While I was as subject to raging hormones as any young adult, I never really viewed sex as an end in itself. Even in my late teens I saw sex as means to what I really wanted: deep philosophical conversations about the meaning of life.
Naturally inquisitive and introspective, I was drawn to the tragic character. Angst-filled and searching? Brooding? Charismatic misfit poet? That was the man for me! This penchant for the lost soul, coupled with my firm and lovely figure, made me the perfect companion for the man in mid-life crisis.
Like the classic tale often told, I was eventually seduced by a college professor at the end of my freshman year. In a move that would be considered career suicide today, my professor asked me to refrain from taking any more of his classes so that he could date me. Then he kissed my hand in the middle of a group of students. He was twenty years older than me. Two years later we were married.
There I was at 21, married with two step-daughters nearer my age than my husband. They struggled. I struggled. In many ways, I was following the footsteps of the women before me and it was killing me. Although I couldn’t quite name them, I sensed there were things I needed in my life that a middle-aged man from a different generation could not give me.
I had this growing panic inside, not unlike the feeling you get when you realize you have passed your exit on the highway and don’t know how to get back on the right road. I had now entered a traditional marriage with roles clearly laid out for me. Of course, there was a catch. I was a college graduate with a dream of being a psychologist. I had to go to graduate school.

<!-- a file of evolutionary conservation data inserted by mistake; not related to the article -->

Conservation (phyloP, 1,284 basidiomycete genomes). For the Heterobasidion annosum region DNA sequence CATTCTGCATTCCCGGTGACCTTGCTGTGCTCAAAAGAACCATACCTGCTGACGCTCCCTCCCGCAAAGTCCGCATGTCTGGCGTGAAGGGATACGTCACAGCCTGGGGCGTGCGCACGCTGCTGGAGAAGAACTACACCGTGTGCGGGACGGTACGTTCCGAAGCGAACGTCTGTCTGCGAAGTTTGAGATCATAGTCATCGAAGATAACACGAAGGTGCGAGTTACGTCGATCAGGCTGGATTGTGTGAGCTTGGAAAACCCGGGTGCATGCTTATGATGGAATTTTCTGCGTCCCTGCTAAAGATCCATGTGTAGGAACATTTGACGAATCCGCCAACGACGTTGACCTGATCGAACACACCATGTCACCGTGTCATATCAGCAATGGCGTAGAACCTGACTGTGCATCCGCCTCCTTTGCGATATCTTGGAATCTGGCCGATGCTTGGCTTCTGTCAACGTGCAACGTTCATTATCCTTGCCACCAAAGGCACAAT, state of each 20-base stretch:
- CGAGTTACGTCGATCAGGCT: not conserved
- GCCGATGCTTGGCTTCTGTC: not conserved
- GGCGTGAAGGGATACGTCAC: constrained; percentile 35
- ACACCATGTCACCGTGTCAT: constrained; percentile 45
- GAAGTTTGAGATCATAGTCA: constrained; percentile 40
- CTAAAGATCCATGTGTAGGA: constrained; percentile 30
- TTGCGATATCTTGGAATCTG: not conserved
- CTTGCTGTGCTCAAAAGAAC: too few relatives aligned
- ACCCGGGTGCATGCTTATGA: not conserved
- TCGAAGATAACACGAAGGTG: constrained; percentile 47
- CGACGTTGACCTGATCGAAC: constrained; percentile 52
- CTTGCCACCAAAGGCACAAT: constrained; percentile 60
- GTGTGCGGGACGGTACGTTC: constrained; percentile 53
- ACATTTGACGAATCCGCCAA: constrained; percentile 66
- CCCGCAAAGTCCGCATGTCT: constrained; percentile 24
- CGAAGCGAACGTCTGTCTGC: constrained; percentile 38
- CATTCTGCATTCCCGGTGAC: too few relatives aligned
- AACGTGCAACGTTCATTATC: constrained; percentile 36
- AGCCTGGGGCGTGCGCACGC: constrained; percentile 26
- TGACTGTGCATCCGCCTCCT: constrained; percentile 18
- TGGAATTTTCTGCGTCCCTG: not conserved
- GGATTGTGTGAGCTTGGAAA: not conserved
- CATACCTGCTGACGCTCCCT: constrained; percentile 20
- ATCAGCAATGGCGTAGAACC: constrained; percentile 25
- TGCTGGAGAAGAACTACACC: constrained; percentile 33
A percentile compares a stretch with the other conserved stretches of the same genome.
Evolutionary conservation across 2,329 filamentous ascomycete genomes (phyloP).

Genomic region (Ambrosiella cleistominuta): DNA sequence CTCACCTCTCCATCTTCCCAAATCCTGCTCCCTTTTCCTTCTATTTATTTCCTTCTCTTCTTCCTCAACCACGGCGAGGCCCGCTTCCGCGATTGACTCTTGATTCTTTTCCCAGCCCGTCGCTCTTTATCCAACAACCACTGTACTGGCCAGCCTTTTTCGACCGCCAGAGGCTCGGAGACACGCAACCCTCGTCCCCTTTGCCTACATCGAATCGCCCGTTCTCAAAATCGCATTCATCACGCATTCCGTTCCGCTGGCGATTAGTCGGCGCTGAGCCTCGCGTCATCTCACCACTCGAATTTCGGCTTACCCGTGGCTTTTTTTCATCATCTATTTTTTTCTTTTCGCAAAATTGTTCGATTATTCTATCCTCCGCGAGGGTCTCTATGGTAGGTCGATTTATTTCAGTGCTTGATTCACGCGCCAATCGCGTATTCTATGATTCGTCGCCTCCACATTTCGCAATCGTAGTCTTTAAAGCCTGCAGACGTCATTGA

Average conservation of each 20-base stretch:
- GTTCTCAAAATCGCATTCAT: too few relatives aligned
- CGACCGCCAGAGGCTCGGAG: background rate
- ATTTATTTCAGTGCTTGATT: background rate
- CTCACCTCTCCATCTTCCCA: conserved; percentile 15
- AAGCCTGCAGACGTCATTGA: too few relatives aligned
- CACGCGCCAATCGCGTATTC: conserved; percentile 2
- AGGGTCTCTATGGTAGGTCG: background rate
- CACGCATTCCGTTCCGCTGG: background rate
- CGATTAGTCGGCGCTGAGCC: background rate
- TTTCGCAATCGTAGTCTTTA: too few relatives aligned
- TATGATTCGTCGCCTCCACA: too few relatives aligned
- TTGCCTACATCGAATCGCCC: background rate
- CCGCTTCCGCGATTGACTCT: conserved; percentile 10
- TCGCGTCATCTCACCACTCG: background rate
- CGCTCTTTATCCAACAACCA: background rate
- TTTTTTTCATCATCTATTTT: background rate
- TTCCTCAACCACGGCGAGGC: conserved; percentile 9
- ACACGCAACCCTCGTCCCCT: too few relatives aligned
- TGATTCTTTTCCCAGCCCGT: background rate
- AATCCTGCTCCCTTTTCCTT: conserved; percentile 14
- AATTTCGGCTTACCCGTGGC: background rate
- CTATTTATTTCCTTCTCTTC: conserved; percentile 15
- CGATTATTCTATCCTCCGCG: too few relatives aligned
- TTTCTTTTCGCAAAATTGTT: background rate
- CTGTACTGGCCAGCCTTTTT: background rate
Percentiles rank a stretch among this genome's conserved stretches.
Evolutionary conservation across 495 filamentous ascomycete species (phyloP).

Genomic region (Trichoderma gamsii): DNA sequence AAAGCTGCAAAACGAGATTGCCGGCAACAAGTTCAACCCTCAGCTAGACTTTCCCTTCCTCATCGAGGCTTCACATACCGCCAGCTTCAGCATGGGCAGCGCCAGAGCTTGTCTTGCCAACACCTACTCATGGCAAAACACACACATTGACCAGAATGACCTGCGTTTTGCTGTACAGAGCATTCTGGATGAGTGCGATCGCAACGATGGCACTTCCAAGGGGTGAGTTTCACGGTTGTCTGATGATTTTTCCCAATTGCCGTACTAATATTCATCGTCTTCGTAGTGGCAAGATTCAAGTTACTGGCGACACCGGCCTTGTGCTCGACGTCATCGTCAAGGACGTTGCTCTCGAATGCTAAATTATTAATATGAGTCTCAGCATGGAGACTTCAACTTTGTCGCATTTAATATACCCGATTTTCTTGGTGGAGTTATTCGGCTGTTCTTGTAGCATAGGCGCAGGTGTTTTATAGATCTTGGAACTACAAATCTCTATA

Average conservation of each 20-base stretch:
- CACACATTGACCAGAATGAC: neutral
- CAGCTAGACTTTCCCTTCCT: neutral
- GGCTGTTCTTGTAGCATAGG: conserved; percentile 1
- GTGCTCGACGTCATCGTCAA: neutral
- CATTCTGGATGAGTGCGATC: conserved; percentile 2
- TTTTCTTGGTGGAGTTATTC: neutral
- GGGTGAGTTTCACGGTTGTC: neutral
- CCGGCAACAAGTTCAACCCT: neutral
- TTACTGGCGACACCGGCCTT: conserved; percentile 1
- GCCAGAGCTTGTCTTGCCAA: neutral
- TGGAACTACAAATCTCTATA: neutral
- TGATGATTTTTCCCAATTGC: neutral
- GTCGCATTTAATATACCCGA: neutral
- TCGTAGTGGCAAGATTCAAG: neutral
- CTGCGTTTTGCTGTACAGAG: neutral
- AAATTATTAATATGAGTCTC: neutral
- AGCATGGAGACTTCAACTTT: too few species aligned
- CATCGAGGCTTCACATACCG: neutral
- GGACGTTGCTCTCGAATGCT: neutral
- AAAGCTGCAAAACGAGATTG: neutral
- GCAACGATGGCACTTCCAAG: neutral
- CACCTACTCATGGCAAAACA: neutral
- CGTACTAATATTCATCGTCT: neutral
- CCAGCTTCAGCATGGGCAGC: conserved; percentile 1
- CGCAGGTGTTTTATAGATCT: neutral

The gap between my husband and me only widened when I left to pursue my PhD, 200 miles away. Living on my own for the first time in my life, I began to learn many things about myself. I didn’t watch TV. My husband owned five and turned them on the minute he entered the room. I had music on continually. I now had friends my own age. I loved vegetarian cooking; my husband loved meat and potatoes. I started to love my life. I was just discovering it, after all.
As graduate school progressed, our marriage became increasingly strained. My husband displayed no interest in meeting my new friends or hearing of my studies. We were polar opposites – he was thinking about when he might be able to retire while I was fantasizing about my first job. Gone was the passion we once had. Gone was his fascination with me and mine with him.
As the Fates would have it, an old high-school flame visited me in the midst of my angst and confusion. My own Ghost of Christmas Past, he revealed so much I thought I had lost. Suddenly I felt young again. I was only 24, but the strain of my unhappiness had aged me. My past and present lives in painful contrast before me, I succumbed to the temptation and tried to travel back in time.
Of course, what seemed an oasis was only a mirage. After a single evening my old love returned to his life, leaving me with mine; its pain and confusion unbearably evident now. Feeling trapped in a failing marriage, I used the only power I thought I had to meet the ache for companionship and connection that my husband could not fill. Angst-filled and searching? Brooding? Charismatic misfit poet? Since I now understood them so well, men in mid-life, or any other existential crisis, gravitated toward me.
I recognize my life at that time was one big cliché in many ways. What seemed so sophisticated at some points and tragically hip at others I now recognize as the meanderings of a confused young woman with needs and powers she didn’t understand, desperately trying to figure it all out. Some of the people she tried to figure things out with were no doubt as confused as she was. Some just took advantage of her.
Next up: A Ladybug’s Life is Overrated